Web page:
– Next was Tom Mornini. I wish I had been able to stick around for this talk. He talked heavily about Vertebra, Scalability and Accountability.

Anthony Eden followed Tom with a session on Identity Management. It was interesting to hear his take on OpenID, InformationCard, SAML and how Ruby works with those. The good news for Ruby is that it does really well with and is leading the way with OpenID. The bad news is that the things that are done inside of an enterprise are a little less prevalent in the Ruby at the moment. It was a great tutorial on the state of

Giles Bowkett talked about Meta-Programming vs. Code Generation. He had a fun and deep tirade on something called Monkeypatching.

“A monkey patch (also spelled monkey-patch, MonkeyPatch) is a way to extend or modify the runtime code of dynamic languages (e.g. Smalltalk, Javascript, Objective-C, Ruby, Perl, and Python) without altering the original source code.” –

This is meta-programming at it’s finest. He then went on to talk about meta-monkey-patching or meta meta programming… Somewhere in there I got a headache. That’s about the time that he brought it back to Code Generation. My favorite quote, other than “Here’s a completely gratuitous picture of Jessica Albert” (which did come with a gratuitous picture of Jessica Albert…) ” “Should I hire a programmer or should I just write one?”. He gave an example of a past job at NY Times where he left after he wrote a “mini-giles”. That’s a code generator that did much of what he had been doing until he wrote the generator. The “mini-giles” meme has really taken off since then and has been worked into a ton of the talks and conversations…

Stuart Halloway followed Giles with a keynote called “Ending Legacy Code in Our Lifetime”. He had one of the better starts that I’ve ever heard – “Legacy Code is like Porn. I know it when I see it. It’s ubiquitous on the internet. And like all porn, it’s ultimately unsatisfying”. (At least he has it on good authority that porn is ultimately unsatisfying). One of the things that Stuart points out is that code can be broken down to Ceremony and Essence. The Essence is what you actually want to get done. The Ceremony is the stuff that you have to do in order to have the Essence work. For example, if you have gone from “New” on an object to writing factories – the reality is the factory is Ceremony. End of the day, all you really wanted is an object.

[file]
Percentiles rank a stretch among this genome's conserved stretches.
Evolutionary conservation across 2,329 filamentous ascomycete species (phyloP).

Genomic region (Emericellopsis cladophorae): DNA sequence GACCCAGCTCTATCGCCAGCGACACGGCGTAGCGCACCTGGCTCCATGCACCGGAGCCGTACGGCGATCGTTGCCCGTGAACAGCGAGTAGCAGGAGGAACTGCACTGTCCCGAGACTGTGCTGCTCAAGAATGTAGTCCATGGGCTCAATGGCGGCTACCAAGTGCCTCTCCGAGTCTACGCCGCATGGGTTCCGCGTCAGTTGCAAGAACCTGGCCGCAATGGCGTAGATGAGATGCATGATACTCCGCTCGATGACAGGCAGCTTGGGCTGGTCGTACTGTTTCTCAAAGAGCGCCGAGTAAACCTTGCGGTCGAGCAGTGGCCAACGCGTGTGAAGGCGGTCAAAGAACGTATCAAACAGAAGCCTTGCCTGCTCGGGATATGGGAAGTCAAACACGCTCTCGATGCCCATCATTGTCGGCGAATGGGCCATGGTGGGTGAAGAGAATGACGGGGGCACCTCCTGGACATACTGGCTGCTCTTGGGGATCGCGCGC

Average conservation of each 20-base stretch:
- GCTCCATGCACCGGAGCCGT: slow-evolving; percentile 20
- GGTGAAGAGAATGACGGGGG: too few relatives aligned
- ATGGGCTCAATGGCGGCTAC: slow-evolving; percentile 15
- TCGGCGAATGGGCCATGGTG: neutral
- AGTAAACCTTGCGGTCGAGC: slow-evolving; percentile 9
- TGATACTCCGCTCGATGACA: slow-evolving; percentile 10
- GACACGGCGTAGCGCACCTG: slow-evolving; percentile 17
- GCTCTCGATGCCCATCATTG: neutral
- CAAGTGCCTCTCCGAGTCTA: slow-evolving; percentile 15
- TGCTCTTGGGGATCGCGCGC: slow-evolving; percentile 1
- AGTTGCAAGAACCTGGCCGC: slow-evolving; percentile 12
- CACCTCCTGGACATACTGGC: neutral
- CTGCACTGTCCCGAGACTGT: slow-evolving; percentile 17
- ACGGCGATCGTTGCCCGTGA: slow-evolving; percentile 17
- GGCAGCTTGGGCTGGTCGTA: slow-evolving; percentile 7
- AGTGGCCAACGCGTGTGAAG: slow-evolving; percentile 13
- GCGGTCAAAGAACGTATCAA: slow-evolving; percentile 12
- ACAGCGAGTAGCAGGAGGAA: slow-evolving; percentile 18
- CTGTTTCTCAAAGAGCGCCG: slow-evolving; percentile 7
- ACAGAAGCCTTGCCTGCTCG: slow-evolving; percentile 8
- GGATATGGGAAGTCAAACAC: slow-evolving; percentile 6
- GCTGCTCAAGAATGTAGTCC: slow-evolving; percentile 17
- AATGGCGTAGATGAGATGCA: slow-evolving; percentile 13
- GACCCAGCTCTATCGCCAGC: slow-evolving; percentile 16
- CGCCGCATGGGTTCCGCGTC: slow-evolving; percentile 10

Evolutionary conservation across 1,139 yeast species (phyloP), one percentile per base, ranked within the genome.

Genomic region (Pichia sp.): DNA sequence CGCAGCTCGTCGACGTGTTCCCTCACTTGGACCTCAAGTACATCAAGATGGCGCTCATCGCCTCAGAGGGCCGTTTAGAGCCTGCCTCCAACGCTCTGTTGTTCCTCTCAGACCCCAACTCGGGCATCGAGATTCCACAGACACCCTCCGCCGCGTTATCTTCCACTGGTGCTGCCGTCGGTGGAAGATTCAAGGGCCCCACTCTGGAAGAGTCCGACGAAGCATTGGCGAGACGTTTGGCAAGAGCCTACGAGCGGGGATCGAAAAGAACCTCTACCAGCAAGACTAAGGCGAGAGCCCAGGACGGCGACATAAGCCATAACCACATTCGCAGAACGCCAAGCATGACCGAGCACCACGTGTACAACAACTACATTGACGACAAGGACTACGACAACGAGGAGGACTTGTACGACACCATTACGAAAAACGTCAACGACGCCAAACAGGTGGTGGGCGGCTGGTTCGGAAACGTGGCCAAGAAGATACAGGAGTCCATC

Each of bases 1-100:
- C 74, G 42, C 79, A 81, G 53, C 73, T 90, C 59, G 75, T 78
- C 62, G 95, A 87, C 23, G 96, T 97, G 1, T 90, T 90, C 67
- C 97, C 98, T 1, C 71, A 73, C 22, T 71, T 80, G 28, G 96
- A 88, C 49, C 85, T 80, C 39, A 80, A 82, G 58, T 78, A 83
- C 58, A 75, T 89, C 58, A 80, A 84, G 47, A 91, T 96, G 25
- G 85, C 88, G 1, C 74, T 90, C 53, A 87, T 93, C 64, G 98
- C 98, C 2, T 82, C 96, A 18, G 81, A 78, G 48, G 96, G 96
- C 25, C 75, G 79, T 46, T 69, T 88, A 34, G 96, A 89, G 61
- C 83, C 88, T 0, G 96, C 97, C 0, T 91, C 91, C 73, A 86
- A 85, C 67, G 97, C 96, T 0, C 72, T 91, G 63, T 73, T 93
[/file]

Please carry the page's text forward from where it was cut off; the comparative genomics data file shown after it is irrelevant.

Another great quote from Stuart was “Ceremony leads to fear. Fear leads to anger. Anger leads to pain. Pain leads to Ceremony.” The goal, according to Stuart, is to have as little ceremony as possible and have every line of code contribute to the Essence. And right now, Ruby is the closest answer as it’s got a fairly high Essence to Ceremony ratio.

His talk was chock full of great quotes – “What authority authorizes this in the Ruby world? – ME – and I’m Right”. It was full enough of great quotes that there’s a Stu Halloway Quote Tracker.

– Brian Sam-Bodden, always a great speaker, closed out the day with Refactoring with JRuby. He talked about the core of refactoring is having a great suite of tests. One of my favorite quotes from him was “Since I’m a Java consultant, I have a lot of work to do…”.

Overall, it was a great day. I really enjoyed catching up with a lot of the guys that I don’t get to see at the .NET community events. I’m hoping that most of these guys will be at CodeMash cause that will give me 2 times a year to hang out.

Miguel de Icaza on Mono and Moonlight

Very, very close (It was #1 Explore)         132 times Fav.!Moonlight is still continuing to progress. Moonlight is the open source implementation of Silverlight for Linux. It’s being run by Miguel de Icaza of Novell.

There are a couple of things that are interesting to me about this project.

First, as I talked about in Dancing in the Moonlight!, it’s unprecedented interop and openness on the part of Microsoft. Microsoft gave the project the specs and a ton of support. The Moonlight devs even have access to the Silverlight engineers as they are developing the open source compatible solution to help clarifying specs and ensuring compatibility. One of the things that’s tough from a legal perspective is all of the codecs and other video components. What’s going to happen is that there’s a “Media Pack” that users will download from Microsoft to play videos. This circumvents the legal issues and allows Moonlight users access to all the great VC1 video out there.

Second thing I find interesting is that they are finding interesting ways to innovate even in the constraints of being 100% compatible. For example, They built a Silverlight designer called Lunar Eclipse completely in Silverlight. That’s a really cool idea. They are looking at offline ideas around Moonlight and making their implementation a WPF light enabling them to revamp the GNOME’s desktop development paradigm. They’ve started with desklets, which are small Silverlight components that run in a desktop framwork. Again, really innovative idea.

Miguel did an interview with about the projects and how they are going at Miguel de Icaza on Mono